I hope that if we do push the issue with the state further than it already is, we may get our marriage back. But then going through that whole process is just beyond us right now. We will fight this, but it will take some time to regroup. And, as I’ve said, we’re hoping that it will become mute if the Prop 8 unconstitutionality is upheld in the near future. In addition, it is not fair for us to be recognized and other loving couples to not be so.

        So, in our case-and I hate to seem selfish in any way–I hope that the case is decided with no standing for the proponents, and we are done for the moment. I know this is a point of contention here on the P8TT site, as we all want to see marriage equality as the law of every state and territory. However, for the sake of what Cherie is going through right now, I want it to end positively as soon as possible because I am very afraid of what continuing this fight will do to her. I have never seen her depression so horrible.

      • 59. Chris in Lathrop  |  September 26, 2010 at 8:49 am

        Hugs and cookies for you and Cherie! You are beautiful, deserving people, and I think you’ve got everyone her at P8TT at your side.

        I know regrouping is hard and takes time, and sometimes you just don’t feel like there’s anything left for it. I hope, when other troubles subside enough, you find your strength renewed and can go for it. Or, better yet, that one way or another the Perry vs. Schwarzenegger trial resolves in such a way that Judge Walker’s ruling is entered and puts you back to good on its own.

        Hang in there, it will get better.

    • 60. Eden James  |  September 25, 2010 at 8:09 pm

      Michelle, if you would like to have this posted on the front page for a larger audience to to read about, please let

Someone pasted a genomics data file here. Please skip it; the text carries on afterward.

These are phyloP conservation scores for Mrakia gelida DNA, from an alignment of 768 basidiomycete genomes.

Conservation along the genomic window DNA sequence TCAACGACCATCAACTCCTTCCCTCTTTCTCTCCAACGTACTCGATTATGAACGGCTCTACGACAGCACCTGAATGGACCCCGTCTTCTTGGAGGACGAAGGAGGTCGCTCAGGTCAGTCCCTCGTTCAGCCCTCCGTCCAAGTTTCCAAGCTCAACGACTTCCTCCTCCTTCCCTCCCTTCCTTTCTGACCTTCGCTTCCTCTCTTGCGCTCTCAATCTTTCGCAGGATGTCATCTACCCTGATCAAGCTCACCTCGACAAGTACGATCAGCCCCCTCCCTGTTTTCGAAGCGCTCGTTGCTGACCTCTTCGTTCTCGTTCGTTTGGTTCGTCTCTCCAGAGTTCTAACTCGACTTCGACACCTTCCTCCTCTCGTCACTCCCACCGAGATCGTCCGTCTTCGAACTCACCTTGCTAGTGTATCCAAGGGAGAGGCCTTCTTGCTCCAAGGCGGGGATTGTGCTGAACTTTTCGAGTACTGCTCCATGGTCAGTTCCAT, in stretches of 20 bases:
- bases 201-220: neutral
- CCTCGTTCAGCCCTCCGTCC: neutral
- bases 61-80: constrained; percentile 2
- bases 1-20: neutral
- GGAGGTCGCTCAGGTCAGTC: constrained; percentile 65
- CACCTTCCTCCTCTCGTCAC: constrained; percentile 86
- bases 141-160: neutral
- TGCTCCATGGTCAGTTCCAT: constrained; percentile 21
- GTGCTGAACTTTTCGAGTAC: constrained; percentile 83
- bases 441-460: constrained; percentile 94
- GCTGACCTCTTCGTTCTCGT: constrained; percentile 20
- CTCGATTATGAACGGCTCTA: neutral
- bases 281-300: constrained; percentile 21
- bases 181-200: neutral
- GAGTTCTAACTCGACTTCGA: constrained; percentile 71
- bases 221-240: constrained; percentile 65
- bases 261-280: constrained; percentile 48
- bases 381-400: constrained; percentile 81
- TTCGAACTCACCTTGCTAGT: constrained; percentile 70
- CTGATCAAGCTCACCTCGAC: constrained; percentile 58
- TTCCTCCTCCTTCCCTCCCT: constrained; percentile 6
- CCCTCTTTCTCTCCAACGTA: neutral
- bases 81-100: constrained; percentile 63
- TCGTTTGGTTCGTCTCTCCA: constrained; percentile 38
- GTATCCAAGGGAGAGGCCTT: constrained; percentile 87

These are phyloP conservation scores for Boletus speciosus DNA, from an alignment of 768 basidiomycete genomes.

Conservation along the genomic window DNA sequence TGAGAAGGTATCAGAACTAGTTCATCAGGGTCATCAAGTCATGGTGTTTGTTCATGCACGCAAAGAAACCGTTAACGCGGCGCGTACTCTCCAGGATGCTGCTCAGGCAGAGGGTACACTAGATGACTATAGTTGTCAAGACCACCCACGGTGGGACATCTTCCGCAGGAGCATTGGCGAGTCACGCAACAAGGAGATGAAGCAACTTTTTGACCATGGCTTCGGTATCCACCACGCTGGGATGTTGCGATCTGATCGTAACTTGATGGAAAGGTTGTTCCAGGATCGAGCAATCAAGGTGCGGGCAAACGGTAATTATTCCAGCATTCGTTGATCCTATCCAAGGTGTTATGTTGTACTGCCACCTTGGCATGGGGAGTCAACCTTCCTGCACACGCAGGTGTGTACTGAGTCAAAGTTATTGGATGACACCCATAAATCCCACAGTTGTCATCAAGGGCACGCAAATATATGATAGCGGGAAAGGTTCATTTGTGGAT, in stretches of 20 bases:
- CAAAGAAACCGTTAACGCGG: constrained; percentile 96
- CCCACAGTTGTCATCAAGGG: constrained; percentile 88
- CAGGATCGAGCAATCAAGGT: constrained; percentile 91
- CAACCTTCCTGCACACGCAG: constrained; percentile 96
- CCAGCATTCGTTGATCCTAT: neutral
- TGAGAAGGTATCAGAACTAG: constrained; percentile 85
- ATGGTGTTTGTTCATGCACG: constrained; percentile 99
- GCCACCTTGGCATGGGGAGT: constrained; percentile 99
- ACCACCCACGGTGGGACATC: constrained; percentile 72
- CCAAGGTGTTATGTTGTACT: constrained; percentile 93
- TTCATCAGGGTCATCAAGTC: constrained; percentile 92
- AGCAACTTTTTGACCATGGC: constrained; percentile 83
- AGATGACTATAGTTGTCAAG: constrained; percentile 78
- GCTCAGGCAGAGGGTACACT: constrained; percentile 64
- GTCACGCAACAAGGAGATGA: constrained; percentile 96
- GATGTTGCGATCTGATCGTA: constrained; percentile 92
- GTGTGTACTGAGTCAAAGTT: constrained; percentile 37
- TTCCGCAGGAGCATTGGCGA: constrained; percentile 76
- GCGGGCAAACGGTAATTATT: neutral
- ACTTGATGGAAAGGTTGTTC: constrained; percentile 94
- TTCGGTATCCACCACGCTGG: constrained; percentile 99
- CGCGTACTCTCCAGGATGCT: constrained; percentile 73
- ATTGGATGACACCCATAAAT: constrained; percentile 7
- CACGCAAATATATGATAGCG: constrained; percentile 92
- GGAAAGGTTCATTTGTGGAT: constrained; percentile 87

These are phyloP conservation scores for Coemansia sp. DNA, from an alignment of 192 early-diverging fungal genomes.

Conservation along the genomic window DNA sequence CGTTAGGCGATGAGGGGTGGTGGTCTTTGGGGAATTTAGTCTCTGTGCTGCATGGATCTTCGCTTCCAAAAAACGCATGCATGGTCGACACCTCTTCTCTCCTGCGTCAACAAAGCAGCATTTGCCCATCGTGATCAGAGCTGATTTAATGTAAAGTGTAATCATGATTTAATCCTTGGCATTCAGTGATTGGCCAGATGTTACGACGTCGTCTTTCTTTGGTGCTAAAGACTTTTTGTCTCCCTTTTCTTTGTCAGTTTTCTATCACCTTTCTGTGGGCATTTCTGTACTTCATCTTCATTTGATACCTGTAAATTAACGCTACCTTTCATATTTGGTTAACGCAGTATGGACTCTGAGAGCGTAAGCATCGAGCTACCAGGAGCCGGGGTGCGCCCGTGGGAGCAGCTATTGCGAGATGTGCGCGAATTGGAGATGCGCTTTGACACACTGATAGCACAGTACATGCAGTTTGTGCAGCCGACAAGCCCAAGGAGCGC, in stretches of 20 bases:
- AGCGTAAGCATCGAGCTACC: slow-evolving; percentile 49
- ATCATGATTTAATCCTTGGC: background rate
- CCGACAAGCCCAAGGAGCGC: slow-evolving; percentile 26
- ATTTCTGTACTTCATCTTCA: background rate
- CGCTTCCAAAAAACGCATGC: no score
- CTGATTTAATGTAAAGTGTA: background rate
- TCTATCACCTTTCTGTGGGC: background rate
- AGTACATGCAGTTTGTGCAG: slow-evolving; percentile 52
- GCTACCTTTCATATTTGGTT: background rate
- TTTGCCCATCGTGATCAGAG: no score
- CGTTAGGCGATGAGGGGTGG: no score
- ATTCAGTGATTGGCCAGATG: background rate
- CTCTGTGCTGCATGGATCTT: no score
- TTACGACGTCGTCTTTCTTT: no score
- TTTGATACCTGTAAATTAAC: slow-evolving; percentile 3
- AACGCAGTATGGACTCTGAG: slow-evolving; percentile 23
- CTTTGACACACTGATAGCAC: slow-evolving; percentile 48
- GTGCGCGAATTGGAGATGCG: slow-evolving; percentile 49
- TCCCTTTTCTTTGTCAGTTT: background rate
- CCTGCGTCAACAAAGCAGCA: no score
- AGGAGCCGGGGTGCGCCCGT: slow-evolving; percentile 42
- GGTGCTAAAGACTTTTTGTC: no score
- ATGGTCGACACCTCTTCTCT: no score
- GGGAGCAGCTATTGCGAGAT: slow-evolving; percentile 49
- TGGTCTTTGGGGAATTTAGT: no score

me know by emailing me at “prop8trial AT couragecampaign DOT ORG.”

      • 61. Michelle Evans  |  September 26, 2010 at 12:47 am

        Hi all. Sorry to be gone so long, but Cherie and I have been out since this afternoon and just returned home.

        The thoughts from everyone here on what has happened means so much to us. As for going forward with anything else at the moment, I think we are both sort of drained after the fight we’ve had even getting this far (working on this since March). I wish we could just keep pounding away at this, but I think we need to wait a bit before deciding on our next step.

        Being trans has shown me the need to be extra cautious in pretty much everything I do. To put it bluntly, I even have to wonder if the decision that was handed down to us this week was made because of the fact I am trans and a lot of people react very negatively to that fact, no matter the legalities of it.

        To put it bluntly, I guess I’m still stunned over the whole thing and not really sure if my head is even in the right place on making any decisions on where to go from here. So please forgive me if I don’t respond fully coherently about all this yet.